|Figure 2. Labrador positioned in dorsal recumbency on the computed tomographic scanning table|
See Reference 5.
The breeders' club has to decide which animals must be screened: at least the dogs used for breeding should be screened before allowance to breed is obtained. Only dogs free from ED should be used, so ED grade 1–3 must be excluded. Including several dogs of each litter in the screening program allows for calculating the estimated breeding value of the members of the litters and thus supports the breeding program strongly.9
The dogs should have a mature skeleton since growth plates may cause artefacts. The dog should have had the chance of developing signs of OA. Therefore the dog must have a minimal age of 12 months (IEWG) or 24 months (OFA). For practical reasons, often the minimal age (as set by FCI) for HD screening will be adopted for the ED screening. Although for HD screening sedation is prescribed by FCI, sedation or anesthesia will not influence the ED scoring. Sedation will however facilitate positioning of the front legs with the aid of sand bags, in case the authorities do not allow manual positioning.9
The radiographs should be sent to the screening authority, often the breeders' club or the national kennel club, where the administration (including identification of the dog) related to the screening is performed. A panel of screeners, experienced and independent of the breeders' club and owners, should screen the (blinded) radiographs according to a strict protocol and report this to the administration who will provide the owner with a certificate.
An appeal procedure should be possible both for owners/breeders and for practitioners when radiographs are rejected because they did not fulfil the criteria as set by the kennel club, or when there is doubt about the degree of OA/ED as declared in the certificate. The appeal panel should be independent from the first panel; it should be stated beforehand if there is or is not always the need for a new set of radiographs, or there is always the need for another technique (e.g., a larger set of radiographs, or CT scanning). And it should be stated beforehand that the last judging counts. Especially in case of ED grade I, there may be the wish to reevaluate the dog: for example, reevaluation is allowed on a new set of radiographs not within 12 months after the first screening took place.9
More important than a well-organized screening procedure, is the conclusions the breeders will draw from the fact that the breed is affected with a hereditary disease, the incidence of which can only gradually decrease when there is full cooperation of the breeders, even the incidental breeders (i.e., correct offspring registration), no prescreening but central registration of all affected animals (operated or not), and exclusion of animals at risk.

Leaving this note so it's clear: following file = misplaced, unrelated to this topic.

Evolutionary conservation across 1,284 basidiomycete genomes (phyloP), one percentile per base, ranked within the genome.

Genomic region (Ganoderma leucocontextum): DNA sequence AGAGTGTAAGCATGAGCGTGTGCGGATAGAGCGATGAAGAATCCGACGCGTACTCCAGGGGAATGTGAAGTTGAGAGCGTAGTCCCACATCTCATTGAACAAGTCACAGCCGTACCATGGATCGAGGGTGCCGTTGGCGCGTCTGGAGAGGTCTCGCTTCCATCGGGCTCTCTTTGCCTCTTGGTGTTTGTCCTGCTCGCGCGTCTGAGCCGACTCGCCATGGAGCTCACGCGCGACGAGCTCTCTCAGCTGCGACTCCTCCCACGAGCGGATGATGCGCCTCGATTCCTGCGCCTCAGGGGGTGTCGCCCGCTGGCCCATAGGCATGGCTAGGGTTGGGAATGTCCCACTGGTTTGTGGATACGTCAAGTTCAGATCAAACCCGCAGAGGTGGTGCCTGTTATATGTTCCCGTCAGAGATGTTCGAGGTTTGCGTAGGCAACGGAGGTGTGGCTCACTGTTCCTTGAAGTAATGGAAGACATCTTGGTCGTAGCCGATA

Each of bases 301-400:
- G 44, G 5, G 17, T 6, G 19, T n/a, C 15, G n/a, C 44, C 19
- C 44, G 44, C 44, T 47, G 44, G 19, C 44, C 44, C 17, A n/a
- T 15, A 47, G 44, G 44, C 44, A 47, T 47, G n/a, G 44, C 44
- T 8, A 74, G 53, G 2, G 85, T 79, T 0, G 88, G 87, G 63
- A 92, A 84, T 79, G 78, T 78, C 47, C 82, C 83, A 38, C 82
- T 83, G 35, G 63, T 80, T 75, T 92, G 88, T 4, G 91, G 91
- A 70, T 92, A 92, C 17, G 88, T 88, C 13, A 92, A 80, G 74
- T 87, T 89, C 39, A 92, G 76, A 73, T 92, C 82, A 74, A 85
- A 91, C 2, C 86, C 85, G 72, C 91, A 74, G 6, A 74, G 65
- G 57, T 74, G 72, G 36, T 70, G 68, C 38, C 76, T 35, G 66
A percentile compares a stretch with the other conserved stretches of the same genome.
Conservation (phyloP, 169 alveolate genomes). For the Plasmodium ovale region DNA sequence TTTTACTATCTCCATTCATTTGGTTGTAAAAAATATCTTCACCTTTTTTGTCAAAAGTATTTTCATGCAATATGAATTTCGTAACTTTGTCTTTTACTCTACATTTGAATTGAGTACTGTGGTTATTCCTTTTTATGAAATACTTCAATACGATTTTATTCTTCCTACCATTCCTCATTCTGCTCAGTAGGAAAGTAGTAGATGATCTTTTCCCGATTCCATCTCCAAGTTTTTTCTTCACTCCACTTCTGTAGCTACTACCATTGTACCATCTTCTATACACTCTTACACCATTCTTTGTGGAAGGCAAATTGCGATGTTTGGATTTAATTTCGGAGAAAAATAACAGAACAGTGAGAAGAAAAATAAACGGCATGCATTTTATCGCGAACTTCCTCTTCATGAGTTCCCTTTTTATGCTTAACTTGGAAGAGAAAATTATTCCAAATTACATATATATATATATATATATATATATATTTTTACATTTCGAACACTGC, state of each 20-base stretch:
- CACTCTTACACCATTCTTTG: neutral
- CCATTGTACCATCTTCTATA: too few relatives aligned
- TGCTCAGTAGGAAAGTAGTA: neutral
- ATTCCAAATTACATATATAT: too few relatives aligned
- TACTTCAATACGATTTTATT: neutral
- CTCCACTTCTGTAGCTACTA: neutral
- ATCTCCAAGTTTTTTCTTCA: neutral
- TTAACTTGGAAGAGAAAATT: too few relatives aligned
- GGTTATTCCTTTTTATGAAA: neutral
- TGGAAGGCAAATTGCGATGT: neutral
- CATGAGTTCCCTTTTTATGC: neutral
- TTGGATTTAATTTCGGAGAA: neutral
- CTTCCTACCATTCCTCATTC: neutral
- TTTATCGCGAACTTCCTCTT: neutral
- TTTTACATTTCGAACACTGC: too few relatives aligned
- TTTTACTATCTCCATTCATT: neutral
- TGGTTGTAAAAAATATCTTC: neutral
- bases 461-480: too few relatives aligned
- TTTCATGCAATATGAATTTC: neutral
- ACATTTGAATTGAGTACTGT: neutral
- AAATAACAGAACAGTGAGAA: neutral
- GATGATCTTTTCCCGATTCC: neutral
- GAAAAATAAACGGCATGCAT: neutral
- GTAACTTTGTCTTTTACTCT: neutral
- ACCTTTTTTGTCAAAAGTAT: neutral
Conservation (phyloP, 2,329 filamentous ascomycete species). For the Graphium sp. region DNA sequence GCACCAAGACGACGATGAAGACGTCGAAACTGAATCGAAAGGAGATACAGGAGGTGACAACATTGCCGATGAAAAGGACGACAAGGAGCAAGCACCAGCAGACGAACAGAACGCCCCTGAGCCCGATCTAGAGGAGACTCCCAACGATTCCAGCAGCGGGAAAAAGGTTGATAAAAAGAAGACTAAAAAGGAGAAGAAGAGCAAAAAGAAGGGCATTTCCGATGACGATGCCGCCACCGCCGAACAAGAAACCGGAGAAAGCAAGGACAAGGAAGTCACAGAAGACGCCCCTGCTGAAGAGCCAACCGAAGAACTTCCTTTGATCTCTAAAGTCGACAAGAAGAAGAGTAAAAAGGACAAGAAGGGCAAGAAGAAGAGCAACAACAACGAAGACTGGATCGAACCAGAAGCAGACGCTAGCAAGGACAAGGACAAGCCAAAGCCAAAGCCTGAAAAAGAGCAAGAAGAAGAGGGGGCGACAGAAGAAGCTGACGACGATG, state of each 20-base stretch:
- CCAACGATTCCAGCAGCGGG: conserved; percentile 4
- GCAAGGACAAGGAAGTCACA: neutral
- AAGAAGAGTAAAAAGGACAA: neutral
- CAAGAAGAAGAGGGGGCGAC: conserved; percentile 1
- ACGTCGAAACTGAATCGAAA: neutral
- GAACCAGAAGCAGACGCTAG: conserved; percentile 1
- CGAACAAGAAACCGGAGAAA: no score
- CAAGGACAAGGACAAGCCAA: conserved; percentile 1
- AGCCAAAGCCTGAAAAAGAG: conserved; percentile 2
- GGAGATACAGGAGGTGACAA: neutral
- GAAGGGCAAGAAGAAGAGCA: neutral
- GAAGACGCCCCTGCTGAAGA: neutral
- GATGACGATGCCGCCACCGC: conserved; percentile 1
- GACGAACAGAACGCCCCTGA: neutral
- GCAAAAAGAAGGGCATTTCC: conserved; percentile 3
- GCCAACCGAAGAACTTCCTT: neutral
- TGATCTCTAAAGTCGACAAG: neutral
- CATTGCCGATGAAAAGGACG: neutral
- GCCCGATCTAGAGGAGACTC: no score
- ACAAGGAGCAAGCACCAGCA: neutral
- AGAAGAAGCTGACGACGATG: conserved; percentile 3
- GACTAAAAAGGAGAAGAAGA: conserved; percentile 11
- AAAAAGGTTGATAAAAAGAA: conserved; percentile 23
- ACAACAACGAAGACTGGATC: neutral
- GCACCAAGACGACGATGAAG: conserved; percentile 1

1. Morgan JP, Wind A, Davidson AP, eds. Hereditary Bone and Joint Diseases in the Dog: Osteochondroses, Hip Dysplasia, Elbow Dysplasia. Hannover, Germany: Schlütersche GmbH & Co. KG, Verlag und Druckerei; 2000.
2. Samoy Y, Van Ryssen B, Gielen I, Walschot N, van Bree H. Review of the literature: elbow incongruity in the dog. Vet Comp Orthop Traumatol. 2006;19:1–8.
3. Wind A. Elbow incongruity and developmental elbow diseases in the dog. J Am Vet Med Assoc. 1986;22:711–724.
4. Burton NJ, Comerford EJ, Bailey M, Pead MJ, Owen MR. Digital analysis of ulnar trochlear notch sclerosis in Labrador retrievers. J Small Anim Pract. 2007;48:220–224.
5. Lau Seng Fong. Development of medial coronoid disease in Labrador retrievers: diagnostic and pathogenic studies. Thesis Utrecht University, October 2013, ISBN 978-90-393-5962-5964.
6. Lang J, Busato A, Baumgartner D, Flückiger M, Weber UT. Comparison of two classification protocols in the evaluation of elbow dysplasia in the dog. J Small Anim Pract. 1998;39:169–174.
7. Haudiquet PR, Marcellin-Little DJ, Stebbins ME. Use of the distomedial-proximolateral oblique radiographic view of the elbow joint for examination of the medial coronoid process in dogs. Am J Vet Res. 2002;63:1000–1005.
8. Reichle JK, Park RD, Bahr AM. Computed tomographic findings of dogs with cubital joint lameness. Veterinary Radiology & Ultrasound. 2000;41:125–130.
9. IEWG 2012 proceedings (www.vet-iewg.org/joomla/index.php/proceedings).